Iran has amassed more than 120kg of 20 per cent enriched uranium, the head of the Islamic Republic’s atomic energy agency said on state television on Saturday, October 9. Mohammad Eslami, who is the head of Iran’s atomic energy organisation, informed that Iran has more than 120 kilograms of enriched uranium to avoid problems with the lack of fuel for the Tehran reactor.
Eslami said, “We have passed 120 kilograms. We have more than that figure. Our people know well that [western powers] were meant to give us the enriched fuel at 20% to use in the Tehran reactor, but they haven’t done so.”
He added, “If our colleagues do not do it, we would naturally have problems with the lack of fuel for the Tehran reactor.”
Back in the 1960s, the US had supplied Iran with a Tehran reactor to produce radioisotopes for use in medical treatments and agriculture. It has since been modified to run on 20 per cent enriched uranium, which the Islamic Republic start producing in 2012. However, in September, the International Atomic Energy Agency (IAEA) reported that Iran had boosted its stock of uranium that had been enriched above the percentage allowed in the 2015 JCPOA deal with world powers.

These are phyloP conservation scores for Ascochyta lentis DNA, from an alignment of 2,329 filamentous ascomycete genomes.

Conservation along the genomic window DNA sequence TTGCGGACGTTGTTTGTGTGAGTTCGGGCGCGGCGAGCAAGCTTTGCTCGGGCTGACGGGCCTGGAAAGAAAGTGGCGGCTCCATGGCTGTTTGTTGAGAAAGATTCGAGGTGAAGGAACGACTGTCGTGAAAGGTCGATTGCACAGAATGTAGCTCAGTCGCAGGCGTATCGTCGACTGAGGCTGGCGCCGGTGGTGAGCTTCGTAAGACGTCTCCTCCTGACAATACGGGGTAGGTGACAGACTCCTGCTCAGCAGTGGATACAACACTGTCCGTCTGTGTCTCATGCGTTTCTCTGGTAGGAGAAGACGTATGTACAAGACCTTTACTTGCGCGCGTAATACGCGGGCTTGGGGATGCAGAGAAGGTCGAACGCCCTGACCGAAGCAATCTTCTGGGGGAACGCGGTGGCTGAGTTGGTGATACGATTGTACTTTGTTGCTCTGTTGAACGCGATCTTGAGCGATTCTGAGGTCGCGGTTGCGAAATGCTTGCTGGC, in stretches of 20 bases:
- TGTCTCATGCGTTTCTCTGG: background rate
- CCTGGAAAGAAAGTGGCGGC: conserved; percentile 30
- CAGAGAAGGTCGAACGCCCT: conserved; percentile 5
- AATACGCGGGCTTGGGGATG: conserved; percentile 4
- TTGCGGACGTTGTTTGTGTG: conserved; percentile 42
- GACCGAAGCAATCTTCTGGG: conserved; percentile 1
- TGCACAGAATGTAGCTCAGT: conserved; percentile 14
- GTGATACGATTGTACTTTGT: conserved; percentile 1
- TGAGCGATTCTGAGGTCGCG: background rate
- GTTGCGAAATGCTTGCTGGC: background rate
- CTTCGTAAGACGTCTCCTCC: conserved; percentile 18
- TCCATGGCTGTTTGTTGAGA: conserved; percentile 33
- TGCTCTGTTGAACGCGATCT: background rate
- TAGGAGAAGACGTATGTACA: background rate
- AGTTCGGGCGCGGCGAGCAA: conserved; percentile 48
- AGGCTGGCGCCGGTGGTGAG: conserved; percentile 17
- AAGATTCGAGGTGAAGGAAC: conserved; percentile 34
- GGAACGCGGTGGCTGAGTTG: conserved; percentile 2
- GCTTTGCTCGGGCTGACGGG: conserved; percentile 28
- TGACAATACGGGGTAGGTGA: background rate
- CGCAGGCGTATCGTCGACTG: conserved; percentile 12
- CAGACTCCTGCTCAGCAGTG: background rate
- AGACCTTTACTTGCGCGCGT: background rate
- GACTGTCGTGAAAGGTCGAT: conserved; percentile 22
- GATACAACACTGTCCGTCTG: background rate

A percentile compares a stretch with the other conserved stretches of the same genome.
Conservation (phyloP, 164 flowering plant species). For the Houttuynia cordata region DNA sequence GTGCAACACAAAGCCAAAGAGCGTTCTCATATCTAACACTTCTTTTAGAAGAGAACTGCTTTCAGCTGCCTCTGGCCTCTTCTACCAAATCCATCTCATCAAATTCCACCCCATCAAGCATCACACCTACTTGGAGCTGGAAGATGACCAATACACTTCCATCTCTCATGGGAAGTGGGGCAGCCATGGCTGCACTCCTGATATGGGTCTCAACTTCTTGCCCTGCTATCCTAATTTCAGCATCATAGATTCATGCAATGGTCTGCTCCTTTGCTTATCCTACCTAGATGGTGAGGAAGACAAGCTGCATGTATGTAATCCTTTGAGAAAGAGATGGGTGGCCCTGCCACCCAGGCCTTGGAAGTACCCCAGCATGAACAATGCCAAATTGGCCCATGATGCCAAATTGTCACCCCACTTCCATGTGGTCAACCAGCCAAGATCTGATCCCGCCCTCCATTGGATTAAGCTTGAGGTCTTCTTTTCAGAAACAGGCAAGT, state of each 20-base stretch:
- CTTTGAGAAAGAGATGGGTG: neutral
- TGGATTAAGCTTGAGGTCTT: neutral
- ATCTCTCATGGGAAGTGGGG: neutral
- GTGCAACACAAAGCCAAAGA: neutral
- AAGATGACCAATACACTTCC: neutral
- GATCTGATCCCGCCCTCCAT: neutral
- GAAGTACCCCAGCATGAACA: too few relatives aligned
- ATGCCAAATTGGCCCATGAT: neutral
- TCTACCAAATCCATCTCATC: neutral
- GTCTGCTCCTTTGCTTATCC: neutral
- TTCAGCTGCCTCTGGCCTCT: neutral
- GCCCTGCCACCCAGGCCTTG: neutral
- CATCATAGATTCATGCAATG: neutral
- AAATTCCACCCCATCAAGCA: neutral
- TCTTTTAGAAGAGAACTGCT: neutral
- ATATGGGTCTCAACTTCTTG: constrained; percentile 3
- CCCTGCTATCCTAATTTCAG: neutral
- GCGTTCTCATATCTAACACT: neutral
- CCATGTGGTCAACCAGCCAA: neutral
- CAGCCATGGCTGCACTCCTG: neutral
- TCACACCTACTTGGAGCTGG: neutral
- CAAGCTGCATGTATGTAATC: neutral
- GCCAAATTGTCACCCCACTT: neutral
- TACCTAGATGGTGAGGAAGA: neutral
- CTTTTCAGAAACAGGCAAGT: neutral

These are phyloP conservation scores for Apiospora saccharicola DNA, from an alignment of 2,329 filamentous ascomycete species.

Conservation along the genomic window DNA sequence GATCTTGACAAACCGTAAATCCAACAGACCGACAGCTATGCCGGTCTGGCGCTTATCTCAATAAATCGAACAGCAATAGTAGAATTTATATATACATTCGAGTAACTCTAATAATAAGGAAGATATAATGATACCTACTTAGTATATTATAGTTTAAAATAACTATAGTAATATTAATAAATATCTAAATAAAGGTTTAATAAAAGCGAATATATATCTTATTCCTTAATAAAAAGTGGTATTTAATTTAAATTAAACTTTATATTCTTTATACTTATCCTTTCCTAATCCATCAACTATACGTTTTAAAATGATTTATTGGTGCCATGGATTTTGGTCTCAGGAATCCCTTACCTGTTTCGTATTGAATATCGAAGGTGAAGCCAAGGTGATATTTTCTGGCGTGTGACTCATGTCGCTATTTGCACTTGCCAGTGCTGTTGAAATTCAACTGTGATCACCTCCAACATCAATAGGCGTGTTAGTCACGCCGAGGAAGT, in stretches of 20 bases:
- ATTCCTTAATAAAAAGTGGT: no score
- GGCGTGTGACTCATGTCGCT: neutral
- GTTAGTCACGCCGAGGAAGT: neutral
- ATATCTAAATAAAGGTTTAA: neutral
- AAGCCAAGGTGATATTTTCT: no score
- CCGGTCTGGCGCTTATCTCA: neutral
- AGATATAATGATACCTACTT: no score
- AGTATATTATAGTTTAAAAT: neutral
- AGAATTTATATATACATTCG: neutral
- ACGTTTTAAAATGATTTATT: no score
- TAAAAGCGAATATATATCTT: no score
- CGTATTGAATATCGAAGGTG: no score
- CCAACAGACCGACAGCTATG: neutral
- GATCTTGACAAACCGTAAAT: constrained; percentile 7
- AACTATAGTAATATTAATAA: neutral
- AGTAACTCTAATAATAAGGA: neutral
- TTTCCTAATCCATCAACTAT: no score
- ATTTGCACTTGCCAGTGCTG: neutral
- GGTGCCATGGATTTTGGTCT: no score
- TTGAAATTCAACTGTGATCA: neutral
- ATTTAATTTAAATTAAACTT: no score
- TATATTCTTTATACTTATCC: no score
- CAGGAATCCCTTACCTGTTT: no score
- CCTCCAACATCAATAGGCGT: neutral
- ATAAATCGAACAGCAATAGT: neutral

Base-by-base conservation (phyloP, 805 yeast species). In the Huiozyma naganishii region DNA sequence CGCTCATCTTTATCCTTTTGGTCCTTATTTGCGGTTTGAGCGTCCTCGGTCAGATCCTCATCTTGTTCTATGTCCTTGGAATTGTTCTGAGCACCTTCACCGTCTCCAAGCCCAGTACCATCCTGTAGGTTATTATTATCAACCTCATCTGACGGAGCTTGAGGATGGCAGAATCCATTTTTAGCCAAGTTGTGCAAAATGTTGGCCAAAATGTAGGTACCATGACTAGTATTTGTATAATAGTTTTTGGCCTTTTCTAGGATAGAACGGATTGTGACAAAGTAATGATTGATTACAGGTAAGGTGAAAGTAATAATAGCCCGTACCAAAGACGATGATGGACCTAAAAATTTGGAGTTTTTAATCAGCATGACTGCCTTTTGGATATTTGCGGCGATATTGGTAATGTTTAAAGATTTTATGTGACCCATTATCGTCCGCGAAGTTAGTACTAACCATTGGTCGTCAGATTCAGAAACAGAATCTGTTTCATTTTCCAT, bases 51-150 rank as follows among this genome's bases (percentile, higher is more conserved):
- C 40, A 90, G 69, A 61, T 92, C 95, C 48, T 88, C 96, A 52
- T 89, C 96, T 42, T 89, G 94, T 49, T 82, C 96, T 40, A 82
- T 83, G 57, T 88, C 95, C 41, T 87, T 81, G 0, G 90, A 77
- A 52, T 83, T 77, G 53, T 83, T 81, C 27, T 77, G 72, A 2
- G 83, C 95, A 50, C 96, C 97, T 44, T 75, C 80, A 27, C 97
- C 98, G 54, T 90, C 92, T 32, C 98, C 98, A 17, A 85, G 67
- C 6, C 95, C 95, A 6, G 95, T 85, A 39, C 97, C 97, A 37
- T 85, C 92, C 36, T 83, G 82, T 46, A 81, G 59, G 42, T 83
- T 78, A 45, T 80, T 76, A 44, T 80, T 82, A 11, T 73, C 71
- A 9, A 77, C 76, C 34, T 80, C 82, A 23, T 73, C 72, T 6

IAEA has estimated that Iran had around 84.3kg of uranium enriched to 20 per cent, which is up from 62.8 per cent when the atomic agency last reported in May. it is worth mentioning that under the JCPOA deal, Iran was not meant to enrich uranium above 3.67 per cent, well below the 90 per cent threshold needed for use in nuclear weapons.
Under the 2015 deal, China, France, Germany, UK and the US had also agreed to lift sanctions against Iran if it cut back its nuclear programme. But since former US President Donald Trump pulled Washington out of the agreement, Iran has progressively abandoned its commitments, forcing the US to impose fresh sanctions in response.
Meanwhile, earlier this month, the Iranian Foreign Minister said that Tehran would “soon” return to the stalled nuclear talks in Vienna. Iran has said that its nuclear steps are reversible if Washington lifts all sanctions. Officials from both nations have said that several issues remain to be resolved before the accord can be revived.